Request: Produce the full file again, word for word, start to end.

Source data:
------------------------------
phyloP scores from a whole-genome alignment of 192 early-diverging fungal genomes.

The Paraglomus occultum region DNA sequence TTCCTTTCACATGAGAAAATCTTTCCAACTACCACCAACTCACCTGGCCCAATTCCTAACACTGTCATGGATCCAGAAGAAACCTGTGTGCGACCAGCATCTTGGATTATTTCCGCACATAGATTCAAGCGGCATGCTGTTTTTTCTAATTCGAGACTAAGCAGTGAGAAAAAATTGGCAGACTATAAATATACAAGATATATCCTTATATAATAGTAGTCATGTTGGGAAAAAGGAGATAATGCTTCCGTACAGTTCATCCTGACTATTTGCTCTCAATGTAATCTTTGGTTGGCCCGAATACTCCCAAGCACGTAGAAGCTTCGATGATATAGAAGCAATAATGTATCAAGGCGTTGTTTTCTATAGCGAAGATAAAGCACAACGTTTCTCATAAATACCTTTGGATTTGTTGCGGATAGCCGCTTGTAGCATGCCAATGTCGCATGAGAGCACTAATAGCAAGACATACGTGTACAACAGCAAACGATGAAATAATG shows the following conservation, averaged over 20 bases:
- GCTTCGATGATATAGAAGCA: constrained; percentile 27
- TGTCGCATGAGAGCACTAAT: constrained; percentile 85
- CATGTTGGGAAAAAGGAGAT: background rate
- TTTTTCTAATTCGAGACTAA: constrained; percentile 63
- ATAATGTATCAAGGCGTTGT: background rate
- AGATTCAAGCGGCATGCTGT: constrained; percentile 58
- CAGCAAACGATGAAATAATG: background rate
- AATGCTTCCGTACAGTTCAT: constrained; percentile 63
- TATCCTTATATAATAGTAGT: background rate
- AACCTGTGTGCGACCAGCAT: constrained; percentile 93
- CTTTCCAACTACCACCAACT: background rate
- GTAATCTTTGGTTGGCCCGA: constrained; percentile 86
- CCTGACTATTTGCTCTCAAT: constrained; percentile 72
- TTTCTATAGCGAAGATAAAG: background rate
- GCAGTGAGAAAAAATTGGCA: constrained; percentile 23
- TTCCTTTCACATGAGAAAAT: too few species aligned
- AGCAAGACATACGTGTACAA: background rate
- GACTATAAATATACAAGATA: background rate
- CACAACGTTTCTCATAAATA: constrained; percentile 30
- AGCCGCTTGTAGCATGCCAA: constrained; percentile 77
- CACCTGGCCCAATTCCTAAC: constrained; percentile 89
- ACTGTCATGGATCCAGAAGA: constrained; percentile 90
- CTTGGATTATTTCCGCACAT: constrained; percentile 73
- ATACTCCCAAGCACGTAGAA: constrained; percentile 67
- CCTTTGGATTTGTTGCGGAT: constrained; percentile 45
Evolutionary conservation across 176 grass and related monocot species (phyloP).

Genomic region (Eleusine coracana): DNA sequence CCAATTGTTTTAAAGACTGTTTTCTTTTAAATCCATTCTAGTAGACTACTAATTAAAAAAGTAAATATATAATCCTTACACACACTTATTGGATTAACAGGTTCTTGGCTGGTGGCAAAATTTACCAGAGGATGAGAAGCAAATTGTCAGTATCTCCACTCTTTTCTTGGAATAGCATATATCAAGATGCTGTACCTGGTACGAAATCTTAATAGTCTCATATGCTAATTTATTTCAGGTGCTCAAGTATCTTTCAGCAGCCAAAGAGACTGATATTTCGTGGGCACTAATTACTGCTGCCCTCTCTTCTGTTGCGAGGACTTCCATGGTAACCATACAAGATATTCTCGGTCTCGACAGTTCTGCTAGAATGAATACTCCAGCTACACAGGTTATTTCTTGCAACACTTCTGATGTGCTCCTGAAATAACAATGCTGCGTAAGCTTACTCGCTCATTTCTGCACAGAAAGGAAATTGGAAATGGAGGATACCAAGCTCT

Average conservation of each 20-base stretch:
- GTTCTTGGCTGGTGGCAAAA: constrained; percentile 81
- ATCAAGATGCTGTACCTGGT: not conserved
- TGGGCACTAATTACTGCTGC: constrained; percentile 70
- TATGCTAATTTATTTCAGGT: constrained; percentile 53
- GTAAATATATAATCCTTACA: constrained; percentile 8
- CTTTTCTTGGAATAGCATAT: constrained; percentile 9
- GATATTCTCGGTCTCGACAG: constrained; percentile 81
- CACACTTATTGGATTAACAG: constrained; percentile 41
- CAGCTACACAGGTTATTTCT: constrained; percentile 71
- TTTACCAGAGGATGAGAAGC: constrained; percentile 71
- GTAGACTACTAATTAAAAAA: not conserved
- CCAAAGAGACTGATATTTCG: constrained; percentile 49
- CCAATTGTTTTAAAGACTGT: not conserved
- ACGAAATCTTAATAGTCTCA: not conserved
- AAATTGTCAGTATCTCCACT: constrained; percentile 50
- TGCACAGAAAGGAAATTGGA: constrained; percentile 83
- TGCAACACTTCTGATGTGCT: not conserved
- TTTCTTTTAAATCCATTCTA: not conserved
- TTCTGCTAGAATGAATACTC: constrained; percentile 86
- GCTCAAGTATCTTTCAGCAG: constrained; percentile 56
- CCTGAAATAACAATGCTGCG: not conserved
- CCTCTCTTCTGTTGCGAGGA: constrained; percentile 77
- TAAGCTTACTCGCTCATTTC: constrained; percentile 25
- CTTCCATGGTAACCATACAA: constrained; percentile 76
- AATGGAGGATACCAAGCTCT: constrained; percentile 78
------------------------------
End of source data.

phyloP scores from a whole-genome alignment of 192 early-diverging fungal genomes.

The Paraglomus occultum region DNA sequence TTCCTTTCACATGAGAAAATCTTTCCAACTACCACCAACTCACCTGGCCCAATTCCTAACACTGTCATGGATCCAGAAGAAACCTGTGTGCGACCAGCATCTTGGATTATTTCCGCACATAGATTCAAGCGGCATGCTGTTTTTTCTAATTCGAGACTAAGCAGTGAGAAAAAATTGGCAGACTATAAATATACAAGATATATCCTTATATAATAGTAGTCATGTTGGGAAAAAGGAGATAATGCTTCCGTACAGTTCATCCTGACTATTTGCTCTCAATGTAATCTTTGGTTGGCCCGAATACTCCCAAGCACGTAGAAGCTTCGATGATATAGAAGCAATAATGTATCAAGGCGTTGTTTTCTATAGCGAAGATAAAGCACAACGTTTCTCATAAATACCTTTGGATTTGTTGCGGATAGCCGCTTGTAGCATGCCAATGTCGCATGAGAGCACTAATAGCAAGACATACGTGTACAACAGCAAACGATGAAATAATG shows the following conservation, averaged over 20 bases:
- GCTTCGATGATATAGAAGCA: constrained; percentile 27
- TGTCGCATGAGAGCACTAAT: constrained; percentile 85
- CATGTTGGGAAAAAGGAGAT: background rate
- TTTTTCTAATTCGAGACTAA: constrained; percentile 63
- ATAATGTATCAAGGCGTTGT: background rate
- AGATTCAAGCGGCATGCTGT: constrained; percentile 58
- CAGCAAACGATGAAATAATG: background rate
- AATGCTTCCGTACAGTTCAT: constrained; percentile 63
- TATCCTTATATAATAGTAGT: background rate
- AACCTGTGTGCGACCAGCAT: constrained; percentile 93
- CTTTCCAACTACCACCAACT: background rate
- GTAATCTTTGGTTGGCCCGA: constrained; percentile 86
- CCTGACTATTTGCTCTCAAT: constrained; percentile 72
- TTTCTATAGCGAAGATAAAG: background rate
- GCAGTGAGAAAAAATTGGCA: constrained; percentile 23
- TTCCTTTCACATGAGAAAAT: too few species aligned
- AGCAAGACATACGTGTACAA: background rate
- GACTATAAATATACAAGATA: background rate
- CACAACGTTTCTCATAAATA: constrained; percentile 30
- AGCCGCTTGTAGCATGCCAA: constrained; percentile 77
- CACCTGGCCCAATTCCTAAC: constrained; percentile 89
- ACTGTCATGGATCCAGAAGA: constrained; percentile 90
- CTTGGATTATTTCCGCACAT: constrained; percentile 73
- ATACTCCCAAGCACGTAGAA: constrained; percentile 67
- CCTTTGGATTTGTTGCGGAT: constrained; percentile 45
Evolutionary conservation across 176 grass and related monocot species (phyloP).

Genomic region (Eleusine coracana): DNA sequence CCAATTGTTTTAAAGACTGTTTTCTTTTAAATCCATTCTAGTAGACTACTAATTAAAAAAGTAAATATATAATCCTTACACACACTTATTGGATTAACAGGTTCTTGGCTGGTGGCAAAATTTACCAGAGGATGAGAAGCAAATTGTCAGTATCTCCACTCTTTTCTTGGAATAGCATATATCAAGATGCTGTACCTGGTACGAAATCTTAATAGTCTCATATGCTAATTTATTTCAGGTGCTCAAGTATCTTTCAGCAGCCAAAGAGACTGATATTTCGTGGGCACTAATTACTGCTGCCCTCTCTTCTGTTGCGAGGACTTCCATGGTAACCATACAAGATATTCTCGGTCTCGACAGTTCTGCTAGAATGAATACTCCAGCTACACAGGTTATTTCTTGCAACACTTCTGATGTGCTCCTGAAATAACAATGCTGCGTAAGCTTACTCGCTCATTTCTGCACAGAAAGGAAATTGGAAATGGAGGATACCAAGCTCT

Average conservation of each 20-base stretch:
- GTTCTTGGCTGGTGGCAAAA: constrained; percentile 81
- ATCAAGATGCTGTACCTGGT: not conserved
- TGGGCACTAATTACTGCTGC: constrained; percentile 70
- TATGCTAATTTATTTCAGGT: constrained; percentile 53
- GTAAATATATAATCCTTACA: constrained; percentile 8
- CTTTTCTTGGAATAGCATAT: constrained; percentile 9
- GATATTCTCGGTCTCGACAG: constrained; percentile 81
- CACACTTATTGGATTAACAG: constrained; percentile 41
- CAGCTACACAGGTTATTTCT: constrained; percentile 71
- TTTACCAGAGGATGAGAAGC: constrained; percentile 71
- GTAGACTACTAATTAAAAAA: not conserved
- CCAAAGAGACTGATATTTCG: constrained; percentile 49
- CCAATTGTTTTAAAGACTGT: not conserved
- ACGAAATCTTAATAGTCTCA: not conserved
- AAATTGTCAGTATCTCCACT: constrained; percentile 50
- TGCACAGAAAGGAAATTGGA: constrained; percentile 83
- TGCAACACTTCTGATGTGCT: not conserved
- TTTCTTTTAAATCCATTCTA: not conserved
- TTCTGCTAGAATGAATACTC: constrained; percentile 86
- GCTCAAGTATCTTTCAGCAG: constrained; percentile 56
- CCTGAAATAACAATGCTGCG: not conserved
- CCTCTCTTCTGTTGCGAGGA: constrained; percentile 77
- TAAGCTTACTCGCTCATTTC: constrained; percentile 25
- CTTCCATGGTAACCATACAA: constrained; percentile 76
- AATGGAGGATACCAAGCTCT: constrained; percentile 78